The future has just come a step closer with the unveiling of the new Boston Dynamics robot. This company, owned by Google, recently released a video showing the robot getting up by itself, jumping over obstacles, navigating uneven terrain and, for all intents and purposes, dancing.

Standing at 6’6” and with wheels instead of feet, Handle (as the robot is called) looks somewhat humanlike with arms, a torso and legs. The resemblance is almost too strong, which is perhaps what led Boston Dynamics founder Marc Raibert to semi-jokingly describe the design as “nightmare-inducing”. The idea behind combining wheels and legs is to improve Handle’s endurance on hard, flat surfaces while still allowing it to traverse impediments such as stairs. It boasts an impressive 15 mile (24 km) travel distance on one battery charge. Using wheels also simplifies the design rather than making it more complex: the robot only has ten articulated joints.

Additionally, it can jump 48 inches (1.2 m) vertically upwards, which is something few humans can achieve. It can “run” up to 9 m.p.h. (14 km/h) and lift at least 100 lbs (50 kg). All in all, very impressive for a machine which happens to also be extremely graceful and nimble.

Although this is a giant leap forward in the robotic field, it’s unclear what a device like this can be used for. It can do certain things better than humans, but not that much better that it can replace them, or even work alongside them due to safety considerations. Conceivably, because of its apparent versatility, one of its descendants could be used to perform human-like actions in hazardous environments such as the “hot” part of nuclear plants. These facilities currently have to stand idle for several weeks between fuel changes as the operators wait for the radiation to reach levels safe for humans to spend a few minutes in. Combined with AI, humanoid robots with the ability to delicately manipulate objects may also make space exploration cheaper as they need neither food nor air.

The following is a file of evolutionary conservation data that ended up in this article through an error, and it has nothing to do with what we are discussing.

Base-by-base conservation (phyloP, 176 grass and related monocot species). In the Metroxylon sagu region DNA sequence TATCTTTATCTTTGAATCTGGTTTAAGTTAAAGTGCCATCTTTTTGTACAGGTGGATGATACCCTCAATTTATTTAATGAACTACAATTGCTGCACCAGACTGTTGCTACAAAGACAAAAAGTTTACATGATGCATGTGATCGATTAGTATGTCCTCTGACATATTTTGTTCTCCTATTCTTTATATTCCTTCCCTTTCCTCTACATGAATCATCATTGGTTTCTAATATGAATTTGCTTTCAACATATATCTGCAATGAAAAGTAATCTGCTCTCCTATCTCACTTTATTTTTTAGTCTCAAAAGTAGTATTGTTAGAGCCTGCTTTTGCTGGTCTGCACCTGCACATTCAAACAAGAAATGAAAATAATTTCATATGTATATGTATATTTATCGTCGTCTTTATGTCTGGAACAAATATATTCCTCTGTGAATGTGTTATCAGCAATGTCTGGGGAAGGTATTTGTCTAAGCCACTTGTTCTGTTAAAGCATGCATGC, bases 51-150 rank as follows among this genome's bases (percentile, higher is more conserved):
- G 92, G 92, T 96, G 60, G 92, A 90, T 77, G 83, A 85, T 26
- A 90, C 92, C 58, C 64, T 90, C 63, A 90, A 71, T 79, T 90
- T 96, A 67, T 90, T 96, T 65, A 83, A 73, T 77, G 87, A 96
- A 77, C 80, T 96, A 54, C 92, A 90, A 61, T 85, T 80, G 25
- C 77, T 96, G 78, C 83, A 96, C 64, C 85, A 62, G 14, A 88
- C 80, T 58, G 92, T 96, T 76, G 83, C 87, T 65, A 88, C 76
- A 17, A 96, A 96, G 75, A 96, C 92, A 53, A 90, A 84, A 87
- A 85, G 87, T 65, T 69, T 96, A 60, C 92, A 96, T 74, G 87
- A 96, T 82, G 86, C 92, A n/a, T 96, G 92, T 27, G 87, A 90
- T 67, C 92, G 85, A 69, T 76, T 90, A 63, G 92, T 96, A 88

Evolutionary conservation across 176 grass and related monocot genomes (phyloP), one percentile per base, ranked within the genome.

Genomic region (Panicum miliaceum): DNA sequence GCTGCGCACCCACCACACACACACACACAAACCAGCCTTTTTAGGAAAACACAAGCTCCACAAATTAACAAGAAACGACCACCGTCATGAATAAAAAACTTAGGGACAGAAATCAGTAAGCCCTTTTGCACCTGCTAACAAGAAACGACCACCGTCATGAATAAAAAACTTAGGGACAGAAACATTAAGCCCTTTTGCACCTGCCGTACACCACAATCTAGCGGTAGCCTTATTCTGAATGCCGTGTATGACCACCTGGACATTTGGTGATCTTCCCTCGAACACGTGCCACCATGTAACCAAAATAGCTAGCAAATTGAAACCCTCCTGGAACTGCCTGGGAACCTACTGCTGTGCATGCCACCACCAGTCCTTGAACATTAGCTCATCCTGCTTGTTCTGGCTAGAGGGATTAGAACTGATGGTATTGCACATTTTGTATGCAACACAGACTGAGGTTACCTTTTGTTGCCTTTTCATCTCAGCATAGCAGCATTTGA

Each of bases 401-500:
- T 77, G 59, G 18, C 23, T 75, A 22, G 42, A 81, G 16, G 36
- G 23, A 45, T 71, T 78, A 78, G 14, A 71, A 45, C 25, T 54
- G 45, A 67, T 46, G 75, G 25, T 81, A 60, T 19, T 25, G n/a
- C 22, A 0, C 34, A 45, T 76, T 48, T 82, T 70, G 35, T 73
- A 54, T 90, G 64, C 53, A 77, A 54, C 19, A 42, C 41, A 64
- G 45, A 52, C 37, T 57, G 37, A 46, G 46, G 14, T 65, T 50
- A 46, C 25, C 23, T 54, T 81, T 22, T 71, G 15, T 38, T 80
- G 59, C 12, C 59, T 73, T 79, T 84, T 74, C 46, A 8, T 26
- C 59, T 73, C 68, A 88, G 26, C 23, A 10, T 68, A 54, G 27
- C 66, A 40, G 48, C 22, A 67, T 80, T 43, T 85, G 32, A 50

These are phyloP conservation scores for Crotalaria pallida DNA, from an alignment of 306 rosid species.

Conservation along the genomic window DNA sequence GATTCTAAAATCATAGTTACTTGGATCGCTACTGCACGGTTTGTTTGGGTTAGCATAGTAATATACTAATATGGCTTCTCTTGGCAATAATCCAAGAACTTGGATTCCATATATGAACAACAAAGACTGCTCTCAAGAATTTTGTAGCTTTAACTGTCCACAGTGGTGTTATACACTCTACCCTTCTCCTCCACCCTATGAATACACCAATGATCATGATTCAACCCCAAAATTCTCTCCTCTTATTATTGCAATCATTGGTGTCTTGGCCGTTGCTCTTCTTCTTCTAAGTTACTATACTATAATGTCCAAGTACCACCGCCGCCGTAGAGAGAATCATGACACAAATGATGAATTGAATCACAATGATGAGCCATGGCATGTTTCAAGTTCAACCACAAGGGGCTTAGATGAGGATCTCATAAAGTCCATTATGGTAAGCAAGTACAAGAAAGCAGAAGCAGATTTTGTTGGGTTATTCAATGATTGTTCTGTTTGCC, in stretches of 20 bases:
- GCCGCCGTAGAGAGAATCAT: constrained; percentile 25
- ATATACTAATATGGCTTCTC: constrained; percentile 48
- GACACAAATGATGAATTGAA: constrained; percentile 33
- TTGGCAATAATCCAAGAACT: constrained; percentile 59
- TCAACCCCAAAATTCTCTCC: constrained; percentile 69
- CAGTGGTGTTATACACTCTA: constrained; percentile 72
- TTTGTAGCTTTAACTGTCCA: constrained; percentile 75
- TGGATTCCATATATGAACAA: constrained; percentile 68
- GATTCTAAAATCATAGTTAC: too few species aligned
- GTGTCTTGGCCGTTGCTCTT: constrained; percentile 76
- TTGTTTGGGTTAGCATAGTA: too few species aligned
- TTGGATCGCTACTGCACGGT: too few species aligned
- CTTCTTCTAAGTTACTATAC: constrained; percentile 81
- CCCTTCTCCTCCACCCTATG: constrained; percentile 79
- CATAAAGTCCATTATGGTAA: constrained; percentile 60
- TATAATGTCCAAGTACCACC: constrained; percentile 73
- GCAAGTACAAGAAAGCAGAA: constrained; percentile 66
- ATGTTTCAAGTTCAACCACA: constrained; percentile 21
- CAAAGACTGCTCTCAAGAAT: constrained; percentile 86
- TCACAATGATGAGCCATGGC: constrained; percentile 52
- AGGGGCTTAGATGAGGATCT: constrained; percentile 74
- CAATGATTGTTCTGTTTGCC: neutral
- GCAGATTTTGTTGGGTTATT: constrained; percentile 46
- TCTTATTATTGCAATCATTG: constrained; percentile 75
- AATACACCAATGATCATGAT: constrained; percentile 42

Boston Dynamics mostly communicates with the public through videos of its latest prototypes, which often go viral. Apart from Youtube, the company rarely publicizes its research achievements. There were reports that parent company Google was seeking buyers for the company in an effort to control costs, as there is not yet, that we know of, a practical, marketable product on the horizon for them. Google’s public relations team has also in the past tried to distance the parent company from one of Boston Dynamics’ videos, on the basis that the technology giant didn’t necessarily want to be associated with frighteningly lifelike, autonomous robots that look like they want to eat your children.